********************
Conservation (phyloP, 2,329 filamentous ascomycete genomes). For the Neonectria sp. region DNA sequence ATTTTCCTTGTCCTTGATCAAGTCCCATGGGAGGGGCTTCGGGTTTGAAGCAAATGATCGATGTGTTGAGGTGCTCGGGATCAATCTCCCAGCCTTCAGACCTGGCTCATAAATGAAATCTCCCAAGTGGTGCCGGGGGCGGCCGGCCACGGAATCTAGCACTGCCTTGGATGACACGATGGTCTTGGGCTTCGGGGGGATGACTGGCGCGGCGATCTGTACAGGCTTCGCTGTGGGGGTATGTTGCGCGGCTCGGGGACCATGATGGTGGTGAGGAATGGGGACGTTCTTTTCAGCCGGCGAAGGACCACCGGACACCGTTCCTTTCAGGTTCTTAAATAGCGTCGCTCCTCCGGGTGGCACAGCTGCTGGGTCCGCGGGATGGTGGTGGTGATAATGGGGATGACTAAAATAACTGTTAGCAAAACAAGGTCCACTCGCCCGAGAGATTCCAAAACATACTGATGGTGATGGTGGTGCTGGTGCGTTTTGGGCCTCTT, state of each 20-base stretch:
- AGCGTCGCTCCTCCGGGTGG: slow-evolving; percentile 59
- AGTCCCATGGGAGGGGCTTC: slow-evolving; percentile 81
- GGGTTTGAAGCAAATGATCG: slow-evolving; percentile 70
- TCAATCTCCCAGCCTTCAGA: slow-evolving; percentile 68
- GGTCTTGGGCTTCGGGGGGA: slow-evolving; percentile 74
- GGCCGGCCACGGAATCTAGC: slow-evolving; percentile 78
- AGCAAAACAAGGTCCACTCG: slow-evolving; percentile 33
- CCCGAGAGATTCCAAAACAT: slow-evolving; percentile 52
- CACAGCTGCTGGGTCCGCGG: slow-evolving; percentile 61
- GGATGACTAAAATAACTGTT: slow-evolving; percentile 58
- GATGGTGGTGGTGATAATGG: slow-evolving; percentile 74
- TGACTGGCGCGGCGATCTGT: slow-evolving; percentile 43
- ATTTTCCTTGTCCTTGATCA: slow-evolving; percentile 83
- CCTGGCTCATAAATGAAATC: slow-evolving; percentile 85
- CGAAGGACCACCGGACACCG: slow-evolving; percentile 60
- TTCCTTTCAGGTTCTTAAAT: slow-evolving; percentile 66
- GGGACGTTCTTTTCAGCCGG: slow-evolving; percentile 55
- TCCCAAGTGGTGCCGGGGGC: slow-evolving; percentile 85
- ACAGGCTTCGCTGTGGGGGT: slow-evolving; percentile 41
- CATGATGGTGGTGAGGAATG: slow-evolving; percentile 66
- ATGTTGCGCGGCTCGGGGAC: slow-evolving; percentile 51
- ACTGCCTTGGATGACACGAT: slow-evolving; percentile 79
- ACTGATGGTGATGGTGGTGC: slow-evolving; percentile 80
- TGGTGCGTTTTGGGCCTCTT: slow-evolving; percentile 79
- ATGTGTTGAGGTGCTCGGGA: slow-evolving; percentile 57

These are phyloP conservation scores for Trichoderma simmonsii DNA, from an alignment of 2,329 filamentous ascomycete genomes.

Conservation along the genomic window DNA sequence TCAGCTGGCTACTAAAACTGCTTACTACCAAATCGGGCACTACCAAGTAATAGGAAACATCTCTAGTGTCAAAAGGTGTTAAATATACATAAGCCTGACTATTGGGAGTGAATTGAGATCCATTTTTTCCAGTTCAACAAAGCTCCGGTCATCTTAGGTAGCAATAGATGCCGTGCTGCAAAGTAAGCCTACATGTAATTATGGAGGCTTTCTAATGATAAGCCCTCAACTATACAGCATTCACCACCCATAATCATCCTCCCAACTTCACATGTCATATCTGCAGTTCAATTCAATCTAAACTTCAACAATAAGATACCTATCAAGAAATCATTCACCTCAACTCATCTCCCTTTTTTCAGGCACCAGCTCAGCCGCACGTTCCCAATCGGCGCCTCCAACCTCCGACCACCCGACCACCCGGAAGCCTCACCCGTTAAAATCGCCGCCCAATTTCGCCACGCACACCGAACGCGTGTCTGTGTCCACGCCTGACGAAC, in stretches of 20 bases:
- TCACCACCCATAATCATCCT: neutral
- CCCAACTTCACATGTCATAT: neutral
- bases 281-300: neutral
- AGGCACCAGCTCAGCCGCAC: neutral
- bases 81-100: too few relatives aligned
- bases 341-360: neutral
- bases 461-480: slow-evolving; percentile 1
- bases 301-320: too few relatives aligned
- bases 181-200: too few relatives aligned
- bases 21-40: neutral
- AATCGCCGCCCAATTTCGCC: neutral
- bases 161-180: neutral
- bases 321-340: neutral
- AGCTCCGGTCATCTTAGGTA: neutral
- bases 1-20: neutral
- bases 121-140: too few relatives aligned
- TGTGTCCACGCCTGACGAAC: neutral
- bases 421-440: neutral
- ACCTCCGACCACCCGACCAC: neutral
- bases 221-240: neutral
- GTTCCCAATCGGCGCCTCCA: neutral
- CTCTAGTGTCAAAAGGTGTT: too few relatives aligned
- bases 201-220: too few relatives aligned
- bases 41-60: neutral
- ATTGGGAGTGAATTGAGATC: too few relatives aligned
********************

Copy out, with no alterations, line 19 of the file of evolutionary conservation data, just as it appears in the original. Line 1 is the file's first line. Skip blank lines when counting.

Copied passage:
- TCCCAAGTGGTGCCGGGGGC: slow-evolving; percentile 85